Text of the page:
How Does a Chair Become a Work of Art?

 

 

Sitting here in my office on my ergonomic Aeron chair, I couldn’t help but wonder: How does a chair become a work of art?  Or does it ever? One criteria might be that it has a name like the Eames chair, named after its designers Charles and Ray Eames and produced by the Herman Miller company. I remember lusting after one of those soft leather beauties, with its own ottoman, for my first home. Later in life, I was dazzled by the Diamond chair, named by the designer Harry Bertoia for the Knoll company. The delicate, graceful shape of the ones I own feel like sculptures in my living room.  So inventive were the utilitarian designs of artists, architects and sculptors that by the Sixties, I became enamored by chairs…the Wassily, the Peacock, the Ant, the Egg.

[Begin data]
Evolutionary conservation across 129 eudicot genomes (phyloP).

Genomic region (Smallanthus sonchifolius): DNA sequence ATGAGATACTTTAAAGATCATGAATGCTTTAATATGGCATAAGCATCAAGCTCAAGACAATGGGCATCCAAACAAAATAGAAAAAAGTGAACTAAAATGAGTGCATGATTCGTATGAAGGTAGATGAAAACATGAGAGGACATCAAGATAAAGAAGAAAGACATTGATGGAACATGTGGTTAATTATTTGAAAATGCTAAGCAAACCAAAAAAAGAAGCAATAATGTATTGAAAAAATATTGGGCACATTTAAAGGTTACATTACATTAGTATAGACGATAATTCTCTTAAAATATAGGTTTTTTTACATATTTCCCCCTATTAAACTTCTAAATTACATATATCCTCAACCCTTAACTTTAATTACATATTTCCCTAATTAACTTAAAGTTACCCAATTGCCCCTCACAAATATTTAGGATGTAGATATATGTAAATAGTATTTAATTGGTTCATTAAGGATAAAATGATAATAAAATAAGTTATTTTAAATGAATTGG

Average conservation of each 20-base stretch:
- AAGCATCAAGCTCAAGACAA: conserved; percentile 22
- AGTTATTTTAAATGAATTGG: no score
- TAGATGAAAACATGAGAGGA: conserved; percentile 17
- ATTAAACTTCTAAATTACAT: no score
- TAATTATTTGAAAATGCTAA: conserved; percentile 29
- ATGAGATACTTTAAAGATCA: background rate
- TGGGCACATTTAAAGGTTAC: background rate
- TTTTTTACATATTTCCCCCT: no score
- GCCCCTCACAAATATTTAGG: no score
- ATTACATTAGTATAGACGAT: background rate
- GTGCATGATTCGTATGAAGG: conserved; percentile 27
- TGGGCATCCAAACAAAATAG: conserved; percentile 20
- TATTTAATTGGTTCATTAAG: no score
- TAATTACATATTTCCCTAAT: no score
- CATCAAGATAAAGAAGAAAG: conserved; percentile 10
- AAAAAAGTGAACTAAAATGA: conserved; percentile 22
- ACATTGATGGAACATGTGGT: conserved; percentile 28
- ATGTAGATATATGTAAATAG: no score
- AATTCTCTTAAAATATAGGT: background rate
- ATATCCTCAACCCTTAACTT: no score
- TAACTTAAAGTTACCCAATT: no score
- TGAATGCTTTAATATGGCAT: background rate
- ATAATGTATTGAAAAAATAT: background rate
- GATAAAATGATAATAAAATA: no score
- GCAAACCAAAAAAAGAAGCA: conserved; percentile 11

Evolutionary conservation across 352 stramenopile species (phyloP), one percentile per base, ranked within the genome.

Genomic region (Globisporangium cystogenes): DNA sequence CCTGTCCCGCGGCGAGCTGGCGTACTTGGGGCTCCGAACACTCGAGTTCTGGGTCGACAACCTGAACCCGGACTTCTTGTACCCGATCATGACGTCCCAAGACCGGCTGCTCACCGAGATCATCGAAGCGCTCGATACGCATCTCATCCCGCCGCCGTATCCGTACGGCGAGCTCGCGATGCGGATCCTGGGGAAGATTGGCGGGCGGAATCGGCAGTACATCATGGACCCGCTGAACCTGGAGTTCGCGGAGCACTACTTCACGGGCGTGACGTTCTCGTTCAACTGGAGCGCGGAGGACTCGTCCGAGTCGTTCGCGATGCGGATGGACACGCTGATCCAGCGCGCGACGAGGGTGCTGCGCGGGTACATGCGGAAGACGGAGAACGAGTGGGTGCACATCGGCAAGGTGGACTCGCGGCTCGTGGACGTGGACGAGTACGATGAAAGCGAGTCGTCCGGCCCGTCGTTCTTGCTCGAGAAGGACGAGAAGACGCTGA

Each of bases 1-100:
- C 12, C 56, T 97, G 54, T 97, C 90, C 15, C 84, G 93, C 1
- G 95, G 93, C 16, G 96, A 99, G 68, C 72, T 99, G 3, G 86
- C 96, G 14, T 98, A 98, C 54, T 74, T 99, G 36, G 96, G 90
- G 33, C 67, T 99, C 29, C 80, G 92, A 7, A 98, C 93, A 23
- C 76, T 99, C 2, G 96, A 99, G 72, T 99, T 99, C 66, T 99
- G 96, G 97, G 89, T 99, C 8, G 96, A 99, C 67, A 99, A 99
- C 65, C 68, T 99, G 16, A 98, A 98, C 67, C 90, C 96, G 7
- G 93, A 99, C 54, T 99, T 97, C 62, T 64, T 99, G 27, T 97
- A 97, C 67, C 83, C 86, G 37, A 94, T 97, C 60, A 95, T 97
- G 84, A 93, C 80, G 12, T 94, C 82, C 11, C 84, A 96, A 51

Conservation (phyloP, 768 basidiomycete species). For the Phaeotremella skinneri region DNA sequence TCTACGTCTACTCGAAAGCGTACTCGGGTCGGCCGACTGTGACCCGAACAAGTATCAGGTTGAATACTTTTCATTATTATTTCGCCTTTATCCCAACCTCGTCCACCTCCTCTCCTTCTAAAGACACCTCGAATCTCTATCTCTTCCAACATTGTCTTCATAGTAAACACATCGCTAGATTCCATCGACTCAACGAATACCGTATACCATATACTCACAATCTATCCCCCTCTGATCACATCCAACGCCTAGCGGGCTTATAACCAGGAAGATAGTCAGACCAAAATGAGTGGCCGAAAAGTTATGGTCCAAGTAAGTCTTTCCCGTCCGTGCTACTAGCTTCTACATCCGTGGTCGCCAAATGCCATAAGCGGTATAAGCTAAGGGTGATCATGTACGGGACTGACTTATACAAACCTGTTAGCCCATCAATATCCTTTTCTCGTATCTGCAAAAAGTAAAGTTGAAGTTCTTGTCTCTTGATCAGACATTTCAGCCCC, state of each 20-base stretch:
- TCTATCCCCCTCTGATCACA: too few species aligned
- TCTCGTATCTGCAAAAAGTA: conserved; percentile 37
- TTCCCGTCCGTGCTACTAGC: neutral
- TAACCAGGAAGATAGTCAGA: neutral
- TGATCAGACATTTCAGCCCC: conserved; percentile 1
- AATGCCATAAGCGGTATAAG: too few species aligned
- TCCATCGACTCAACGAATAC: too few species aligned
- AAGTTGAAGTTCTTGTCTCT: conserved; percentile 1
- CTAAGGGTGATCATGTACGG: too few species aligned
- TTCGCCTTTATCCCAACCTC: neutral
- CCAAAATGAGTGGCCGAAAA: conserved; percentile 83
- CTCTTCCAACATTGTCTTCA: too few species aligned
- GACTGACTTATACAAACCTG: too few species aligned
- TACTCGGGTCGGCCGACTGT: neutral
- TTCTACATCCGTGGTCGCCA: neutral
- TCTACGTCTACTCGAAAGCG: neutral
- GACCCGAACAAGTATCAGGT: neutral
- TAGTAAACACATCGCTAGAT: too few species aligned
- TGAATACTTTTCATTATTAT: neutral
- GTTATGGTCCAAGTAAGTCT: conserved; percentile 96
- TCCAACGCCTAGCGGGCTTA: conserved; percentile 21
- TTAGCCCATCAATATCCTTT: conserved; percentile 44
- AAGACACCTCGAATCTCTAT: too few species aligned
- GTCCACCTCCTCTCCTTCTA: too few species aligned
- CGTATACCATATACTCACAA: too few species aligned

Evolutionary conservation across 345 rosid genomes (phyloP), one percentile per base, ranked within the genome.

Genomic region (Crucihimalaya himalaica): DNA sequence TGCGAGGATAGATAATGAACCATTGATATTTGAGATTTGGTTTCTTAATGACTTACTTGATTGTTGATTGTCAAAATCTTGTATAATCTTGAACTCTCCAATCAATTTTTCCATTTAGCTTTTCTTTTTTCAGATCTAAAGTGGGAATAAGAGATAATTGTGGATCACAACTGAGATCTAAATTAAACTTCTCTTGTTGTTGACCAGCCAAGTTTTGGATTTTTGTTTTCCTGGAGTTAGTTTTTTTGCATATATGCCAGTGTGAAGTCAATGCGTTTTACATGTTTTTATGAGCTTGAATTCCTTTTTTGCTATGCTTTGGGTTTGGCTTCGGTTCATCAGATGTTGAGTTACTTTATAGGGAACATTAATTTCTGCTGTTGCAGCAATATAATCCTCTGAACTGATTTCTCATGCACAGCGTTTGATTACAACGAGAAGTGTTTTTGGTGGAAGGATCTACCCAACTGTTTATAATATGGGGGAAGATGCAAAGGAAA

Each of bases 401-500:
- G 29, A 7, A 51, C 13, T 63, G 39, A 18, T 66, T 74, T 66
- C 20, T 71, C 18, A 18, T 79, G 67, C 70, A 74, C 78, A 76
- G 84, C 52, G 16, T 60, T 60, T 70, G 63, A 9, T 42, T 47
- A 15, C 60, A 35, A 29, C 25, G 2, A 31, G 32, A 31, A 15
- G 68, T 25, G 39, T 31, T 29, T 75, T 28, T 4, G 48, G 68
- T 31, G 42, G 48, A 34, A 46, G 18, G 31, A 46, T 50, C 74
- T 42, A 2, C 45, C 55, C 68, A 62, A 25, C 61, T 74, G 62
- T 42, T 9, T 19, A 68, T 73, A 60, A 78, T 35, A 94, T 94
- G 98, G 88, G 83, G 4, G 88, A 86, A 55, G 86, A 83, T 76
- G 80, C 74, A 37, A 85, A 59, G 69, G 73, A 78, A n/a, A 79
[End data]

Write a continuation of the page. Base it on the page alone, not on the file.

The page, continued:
The passion has continued to this day. So I asked my staff whether we could do a chair show.  What would be our criteria, they asked.  Well, one criteria could be a chair designed by an artist. With that in mind, our team set about uncovering chairs made by artists. Fifty chairs were selected by Curator Amy Kurlander.  Some are funny. Others are elegant. Many are worthy of a place of honor in a living room or in a gallery. All of them stretch our imagination of what a chair can be.  Are they works of art?  I will leave it to the viewer to decide which ones can be elevated beyond their utilitarian purpose to be called a work of art. The Chair Show is on view at ArtsWestchester through October 19. For more info on The Chair Show, visit artsw.org/thechairshow

 

 

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